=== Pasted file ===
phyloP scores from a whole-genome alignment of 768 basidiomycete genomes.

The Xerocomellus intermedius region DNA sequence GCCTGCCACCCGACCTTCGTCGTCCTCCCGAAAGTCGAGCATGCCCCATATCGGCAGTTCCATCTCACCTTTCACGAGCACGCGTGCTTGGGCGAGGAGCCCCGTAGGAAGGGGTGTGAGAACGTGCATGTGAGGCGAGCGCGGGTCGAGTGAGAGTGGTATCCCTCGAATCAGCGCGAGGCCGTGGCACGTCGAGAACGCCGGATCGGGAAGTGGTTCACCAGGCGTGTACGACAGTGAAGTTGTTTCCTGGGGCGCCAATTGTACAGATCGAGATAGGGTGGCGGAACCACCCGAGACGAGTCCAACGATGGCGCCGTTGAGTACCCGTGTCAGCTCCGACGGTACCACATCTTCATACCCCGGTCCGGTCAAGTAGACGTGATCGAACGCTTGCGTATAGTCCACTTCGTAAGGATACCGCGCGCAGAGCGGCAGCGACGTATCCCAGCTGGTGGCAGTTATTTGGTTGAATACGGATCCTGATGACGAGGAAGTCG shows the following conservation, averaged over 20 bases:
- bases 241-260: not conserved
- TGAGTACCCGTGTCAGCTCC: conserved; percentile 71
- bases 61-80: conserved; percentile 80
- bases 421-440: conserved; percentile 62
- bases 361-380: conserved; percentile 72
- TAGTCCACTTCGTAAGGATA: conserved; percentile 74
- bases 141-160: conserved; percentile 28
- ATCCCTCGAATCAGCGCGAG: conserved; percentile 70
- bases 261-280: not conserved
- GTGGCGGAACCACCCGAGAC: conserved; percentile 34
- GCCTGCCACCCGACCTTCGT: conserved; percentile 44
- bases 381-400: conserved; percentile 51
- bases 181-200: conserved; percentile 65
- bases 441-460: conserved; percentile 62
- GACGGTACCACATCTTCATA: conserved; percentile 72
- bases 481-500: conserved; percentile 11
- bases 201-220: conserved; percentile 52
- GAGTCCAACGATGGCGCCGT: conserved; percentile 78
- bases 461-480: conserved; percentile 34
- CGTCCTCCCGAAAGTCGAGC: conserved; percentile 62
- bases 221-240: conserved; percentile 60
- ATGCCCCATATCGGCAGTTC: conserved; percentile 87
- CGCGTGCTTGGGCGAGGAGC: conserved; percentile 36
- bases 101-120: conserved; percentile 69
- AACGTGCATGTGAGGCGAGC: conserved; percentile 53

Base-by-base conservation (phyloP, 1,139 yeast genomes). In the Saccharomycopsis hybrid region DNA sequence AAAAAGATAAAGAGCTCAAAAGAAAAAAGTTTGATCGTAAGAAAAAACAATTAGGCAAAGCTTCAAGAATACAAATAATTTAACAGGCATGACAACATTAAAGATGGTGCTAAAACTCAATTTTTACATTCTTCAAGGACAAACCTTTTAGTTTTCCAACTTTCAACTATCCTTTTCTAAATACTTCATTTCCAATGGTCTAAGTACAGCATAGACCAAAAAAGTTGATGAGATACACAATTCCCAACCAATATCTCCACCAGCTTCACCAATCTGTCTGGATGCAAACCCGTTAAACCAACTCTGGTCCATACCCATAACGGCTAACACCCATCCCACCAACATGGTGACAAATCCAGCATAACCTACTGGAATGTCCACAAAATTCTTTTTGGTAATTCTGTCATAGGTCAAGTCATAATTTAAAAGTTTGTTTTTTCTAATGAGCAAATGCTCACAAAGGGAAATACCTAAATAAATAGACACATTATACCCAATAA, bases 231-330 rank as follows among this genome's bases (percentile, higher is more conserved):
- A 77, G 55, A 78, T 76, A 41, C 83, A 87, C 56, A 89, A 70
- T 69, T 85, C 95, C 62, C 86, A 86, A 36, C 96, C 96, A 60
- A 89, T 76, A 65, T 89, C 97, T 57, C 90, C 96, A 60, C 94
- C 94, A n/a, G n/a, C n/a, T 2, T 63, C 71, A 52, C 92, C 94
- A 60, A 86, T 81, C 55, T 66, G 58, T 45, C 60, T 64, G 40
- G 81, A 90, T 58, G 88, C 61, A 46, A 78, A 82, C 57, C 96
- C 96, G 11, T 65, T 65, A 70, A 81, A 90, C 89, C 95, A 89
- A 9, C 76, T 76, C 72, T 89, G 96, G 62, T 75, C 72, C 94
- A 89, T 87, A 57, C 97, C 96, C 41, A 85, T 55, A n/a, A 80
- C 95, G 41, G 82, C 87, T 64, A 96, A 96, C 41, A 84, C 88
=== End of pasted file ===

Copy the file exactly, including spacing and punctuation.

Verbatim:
phyloP scores from a whole-genome alignment of 768 basidiomycete genomes.

The Xerocomellus intermedius region DNA sequence GCCTGCCACCCGACCTTCGTCGTCCTCCCGAAAGTCGAGCATGCCCCATATCGGCAGTTCCATCTCACCTTTCACGAGCACGCGTGCTTGGGCGAGGAGCCCCGTAGGAAGGGGTGTGAGAACGTGCATGTGAGGCGAGCGCGGGTCGAGTGAGAGTGGTATCCCTCGAATCAGCGCGAGGCCGTGGCACGTCGAGAACGCCGGATCGGGAAGTGGTTCACCAGGCGTGTACGACAGTGAAGTTGTTTCCTGGGGCGCCAATTGTACAGATCGAGATAGGGTGGCGGAACCACCCGAGACGAGTCCAACGATGGCGCCGTTGAGTACCCGTGTCAGCTCCGACGGTACCACATCTTCATACCCCGGTCCGGTCAAGTAGACGTGATCGAACGCTTGCGTATAGTCCACTTCGTAAGGATACCGCGCGCAGAGCGGCAGCGACGTATCCCAGCTGGTGGCAGTTATTTGGTTGAATACGGATCCTGATGACGAGGAAGTCG shows the following conservation, averaged over 20 bases:
- bases 241-260: not conserved
- TGAGTACCCGTGTCAGCTCC: conserved; percentile 71
- bases 61-80: conserved; percentile 80
- bases 421-440: conserved; percentile 62
- bases 361-380: conserved; percentile 72
- TAGTCCACTTCGTAAGGATA: conserved; percentile 74
- bases 141-160: conserved; percentile 28
- ATCCCTCGAATCAGCGCGAG: conserved; percentile 70
- bases 261-280: not conserved
- GTGGCGGAACCACCCGAGAC: conserved; percentile 34
- GCCTGCCACCCGACCTTCGT: conserved; percentile 44
- bases 381-400: conserved; percentile 51
- bases 181-200: conserved; percentile 65
- bases 441-460: conserved; percentile 62
- GACGGTACCACATCTTCATA: conserved; percentile 72
- bases 481-500: conserved; percentile 11
- bases 201-220: conserved; percentile 52
- GAGTCCAACGATGGCGCCGT: conserved; percentile 78
- bases 461-480: conserved; percentile 34
- CGTCCTCCCGAAAGTCGAGC: conserved; percentile 62
- bases 221-240: conserved; percentile 60
- ATGCCCCATATCGGCAGTTC: conserved; percentile 87
- CGCGTGCTTGGGCGAGGAGC: conserved; percentile 36
- bases 101-120: conserved; percentile 69
- AACGTGCATGTGAGGCGAGC: conserved; percentile 53

Base-by-base conservation (phyloP, 1,139 yeast genomes). In the Saccharomycopsis hybrid region DNA sequence AAAAAGATAAAGAGCTCAAAAGAAAAAAGTTTGATCGTAAGAAAAAACAATTAGGCAAAGCTTCAAGAATACAAATAATTTAACAGGCATGACAACATTAAAGATGGTGCTAAAACTCAATTTTTACATTCTTCAAGGACAAACCTTTTAGTTTTCCAACTTTCAACTATCCTTTTCTAAATACTTCATTTCCAATGGTCTAAGTACAGCATAGACCAAAAAAGTTGATGAGATACACAATTCCCAACCAATATCTCCACCAGCTTCACCAATCTGTCTGGATGCAAACCCGTTAAACCAACTCTGGTCCATACCCATAACGGCTAACACCCATCCCACCAACATGGTGACAAATCCAGCATAACCTACTGGAATGTCCACAAAATTCTTTTTGGTAATTCTGTCATAGGTCAAGTCATAATTTAAAAGTTTGTTTTTTCTAATGAGCAAATGCTCACAAAGGGAAATACCTAAATAAATAGACACATTATACCCAATAA, bases 231-330 rank as follows among this genome's bases (percentile, higher is more conserved):
- A 77, G 55, A 78, T 76, A 41, C 83, A 87, C 56, A 89, A 70
- T 69, T 85, C 95, C 62, C 86, A 86, A 36, C 96, C 96, A 60
- A 89, T 76, A 65, T 89, C 97, T 57, C 90, C 96, A 60, C 94
- C 94, A n/a, G n/a, C n/a, T 2, T 63, C 71, A 52, C 92, C 94
- A 60, A 86, T 81, C 55, T 66, G 58, T 45, C 60, T 64, G 40
- G 81, A 90, T 58, G 88, C 61, A 46, A 78, A 82, C 57, C 96
- C 96, G 11, T 65, T 65, A 70, A 81, A 90, C 89, C 95, A 89
- A 9, C 76, T 76, C 72, T 89, G 96, G 62, T 75, C 72, C 94
- A 89, T 87, A 57, C 97, C 96, C 41, A 85, T 55, A n/a, A 80
- C 95, G 41, G 82, C 87, T 64, A 96, A 96, C 41, A 84, C 88